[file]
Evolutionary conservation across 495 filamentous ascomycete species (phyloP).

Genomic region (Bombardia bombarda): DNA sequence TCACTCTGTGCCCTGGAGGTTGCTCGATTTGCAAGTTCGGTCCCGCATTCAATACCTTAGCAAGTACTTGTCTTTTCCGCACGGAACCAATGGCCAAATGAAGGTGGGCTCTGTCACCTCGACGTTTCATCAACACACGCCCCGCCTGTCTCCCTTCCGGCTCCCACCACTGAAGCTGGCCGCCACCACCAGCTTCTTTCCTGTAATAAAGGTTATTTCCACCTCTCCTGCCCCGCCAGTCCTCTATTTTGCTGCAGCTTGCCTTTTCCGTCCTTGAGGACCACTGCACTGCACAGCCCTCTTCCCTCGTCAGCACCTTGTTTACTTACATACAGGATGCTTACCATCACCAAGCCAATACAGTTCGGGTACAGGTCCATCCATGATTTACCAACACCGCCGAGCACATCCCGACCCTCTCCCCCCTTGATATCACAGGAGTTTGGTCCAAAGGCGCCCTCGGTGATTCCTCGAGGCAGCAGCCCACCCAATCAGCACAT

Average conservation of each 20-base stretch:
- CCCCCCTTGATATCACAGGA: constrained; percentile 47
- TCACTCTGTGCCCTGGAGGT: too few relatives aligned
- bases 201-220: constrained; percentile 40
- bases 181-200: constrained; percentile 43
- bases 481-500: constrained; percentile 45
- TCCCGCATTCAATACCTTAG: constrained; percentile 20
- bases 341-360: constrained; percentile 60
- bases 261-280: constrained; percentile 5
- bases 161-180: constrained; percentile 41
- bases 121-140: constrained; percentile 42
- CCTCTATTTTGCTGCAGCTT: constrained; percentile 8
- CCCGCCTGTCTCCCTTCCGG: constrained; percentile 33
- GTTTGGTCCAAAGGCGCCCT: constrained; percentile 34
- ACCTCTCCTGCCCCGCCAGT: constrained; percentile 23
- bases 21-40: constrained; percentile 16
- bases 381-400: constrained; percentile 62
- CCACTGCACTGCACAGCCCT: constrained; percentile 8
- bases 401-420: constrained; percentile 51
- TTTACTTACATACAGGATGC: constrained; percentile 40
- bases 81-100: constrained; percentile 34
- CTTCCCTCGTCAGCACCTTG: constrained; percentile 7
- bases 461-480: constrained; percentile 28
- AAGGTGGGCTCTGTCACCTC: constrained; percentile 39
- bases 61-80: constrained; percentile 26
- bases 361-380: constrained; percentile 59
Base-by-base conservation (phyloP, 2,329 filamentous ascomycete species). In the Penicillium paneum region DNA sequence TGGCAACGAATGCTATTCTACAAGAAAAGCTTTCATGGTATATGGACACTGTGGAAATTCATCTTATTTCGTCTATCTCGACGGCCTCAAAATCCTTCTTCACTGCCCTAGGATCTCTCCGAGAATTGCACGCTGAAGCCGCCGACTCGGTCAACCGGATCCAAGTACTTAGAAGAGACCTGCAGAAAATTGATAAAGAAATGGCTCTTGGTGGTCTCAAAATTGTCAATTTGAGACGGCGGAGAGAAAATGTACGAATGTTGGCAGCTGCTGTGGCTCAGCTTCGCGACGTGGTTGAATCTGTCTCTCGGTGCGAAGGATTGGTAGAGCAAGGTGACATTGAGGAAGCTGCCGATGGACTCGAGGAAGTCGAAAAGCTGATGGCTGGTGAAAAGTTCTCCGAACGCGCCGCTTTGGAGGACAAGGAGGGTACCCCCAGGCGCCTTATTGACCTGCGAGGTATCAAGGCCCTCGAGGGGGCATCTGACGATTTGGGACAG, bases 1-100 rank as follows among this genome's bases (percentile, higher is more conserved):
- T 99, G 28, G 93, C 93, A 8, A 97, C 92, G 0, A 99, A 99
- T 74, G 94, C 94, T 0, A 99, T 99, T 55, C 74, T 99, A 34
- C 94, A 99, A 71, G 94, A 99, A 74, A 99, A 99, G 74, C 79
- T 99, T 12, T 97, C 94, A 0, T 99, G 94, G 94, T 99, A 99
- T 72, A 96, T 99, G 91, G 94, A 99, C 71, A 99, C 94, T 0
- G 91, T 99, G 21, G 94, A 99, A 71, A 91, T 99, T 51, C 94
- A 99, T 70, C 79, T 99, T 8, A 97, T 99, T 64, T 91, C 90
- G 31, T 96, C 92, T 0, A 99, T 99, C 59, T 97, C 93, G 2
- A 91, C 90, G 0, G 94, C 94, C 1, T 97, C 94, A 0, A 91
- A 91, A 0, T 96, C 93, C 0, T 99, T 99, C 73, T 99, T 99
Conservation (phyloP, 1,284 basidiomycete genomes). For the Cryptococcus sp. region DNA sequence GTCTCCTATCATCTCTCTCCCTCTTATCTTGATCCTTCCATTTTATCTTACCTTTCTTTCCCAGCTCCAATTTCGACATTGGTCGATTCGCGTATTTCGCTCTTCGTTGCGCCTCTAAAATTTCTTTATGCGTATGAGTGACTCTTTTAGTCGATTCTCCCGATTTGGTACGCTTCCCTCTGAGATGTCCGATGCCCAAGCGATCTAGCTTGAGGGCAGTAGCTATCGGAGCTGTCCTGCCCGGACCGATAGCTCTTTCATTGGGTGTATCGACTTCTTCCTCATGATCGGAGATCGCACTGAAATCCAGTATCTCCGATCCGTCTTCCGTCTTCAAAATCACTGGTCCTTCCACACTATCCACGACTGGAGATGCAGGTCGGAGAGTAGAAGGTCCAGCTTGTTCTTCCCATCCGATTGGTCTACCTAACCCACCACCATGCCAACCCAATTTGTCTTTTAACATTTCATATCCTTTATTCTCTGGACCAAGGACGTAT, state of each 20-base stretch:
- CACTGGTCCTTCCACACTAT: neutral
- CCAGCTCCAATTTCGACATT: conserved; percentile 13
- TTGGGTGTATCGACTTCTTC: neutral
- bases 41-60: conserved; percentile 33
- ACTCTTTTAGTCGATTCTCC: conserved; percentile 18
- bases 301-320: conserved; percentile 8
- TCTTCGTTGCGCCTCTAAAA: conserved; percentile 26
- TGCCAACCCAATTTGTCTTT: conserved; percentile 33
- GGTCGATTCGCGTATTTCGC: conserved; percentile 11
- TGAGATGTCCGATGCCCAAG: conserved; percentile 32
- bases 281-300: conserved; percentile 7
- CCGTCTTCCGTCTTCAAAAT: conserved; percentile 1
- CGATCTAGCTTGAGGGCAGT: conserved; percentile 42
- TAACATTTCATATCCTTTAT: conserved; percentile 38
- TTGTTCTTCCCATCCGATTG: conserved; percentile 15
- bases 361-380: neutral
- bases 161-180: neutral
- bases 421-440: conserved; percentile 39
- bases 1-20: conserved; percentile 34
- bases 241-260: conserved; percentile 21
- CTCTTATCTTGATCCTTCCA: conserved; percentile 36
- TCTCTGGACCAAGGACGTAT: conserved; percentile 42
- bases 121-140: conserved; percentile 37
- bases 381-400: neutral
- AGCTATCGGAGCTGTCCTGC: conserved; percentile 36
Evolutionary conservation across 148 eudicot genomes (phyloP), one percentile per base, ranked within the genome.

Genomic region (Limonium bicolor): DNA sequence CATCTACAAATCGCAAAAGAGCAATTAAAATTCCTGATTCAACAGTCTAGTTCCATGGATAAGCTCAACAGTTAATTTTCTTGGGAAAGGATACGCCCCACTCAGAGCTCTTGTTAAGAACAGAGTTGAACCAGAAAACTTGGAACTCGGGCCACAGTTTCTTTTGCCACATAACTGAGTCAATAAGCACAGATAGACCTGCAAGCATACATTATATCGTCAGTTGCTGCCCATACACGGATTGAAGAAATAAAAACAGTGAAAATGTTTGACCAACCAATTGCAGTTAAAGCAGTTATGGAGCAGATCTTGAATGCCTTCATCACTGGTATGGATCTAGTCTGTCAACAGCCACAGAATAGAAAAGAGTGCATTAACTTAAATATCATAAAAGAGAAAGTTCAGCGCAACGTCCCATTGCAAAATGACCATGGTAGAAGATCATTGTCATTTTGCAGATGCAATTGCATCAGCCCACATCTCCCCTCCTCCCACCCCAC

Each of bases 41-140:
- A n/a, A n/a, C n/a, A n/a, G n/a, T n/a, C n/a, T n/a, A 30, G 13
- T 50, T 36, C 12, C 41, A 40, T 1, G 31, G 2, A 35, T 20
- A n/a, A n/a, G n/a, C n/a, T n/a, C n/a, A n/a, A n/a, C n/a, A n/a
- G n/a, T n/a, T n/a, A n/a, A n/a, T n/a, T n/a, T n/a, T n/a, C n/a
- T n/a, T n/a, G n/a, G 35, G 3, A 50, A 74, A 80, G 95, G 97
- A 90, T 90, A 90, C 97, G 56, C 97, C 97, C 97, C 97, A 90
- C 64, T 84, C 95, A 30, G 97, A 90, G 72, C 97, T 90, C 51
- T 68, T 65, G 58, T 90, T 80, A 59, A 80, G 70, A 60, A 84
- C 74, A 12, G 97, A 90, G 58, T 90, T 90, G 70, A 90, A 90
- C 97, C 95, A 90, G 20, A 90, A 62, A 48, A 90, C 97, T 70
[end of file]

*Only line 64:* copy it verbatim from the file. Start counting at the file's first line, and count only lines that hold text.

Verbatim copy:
- bases 381-400: neutral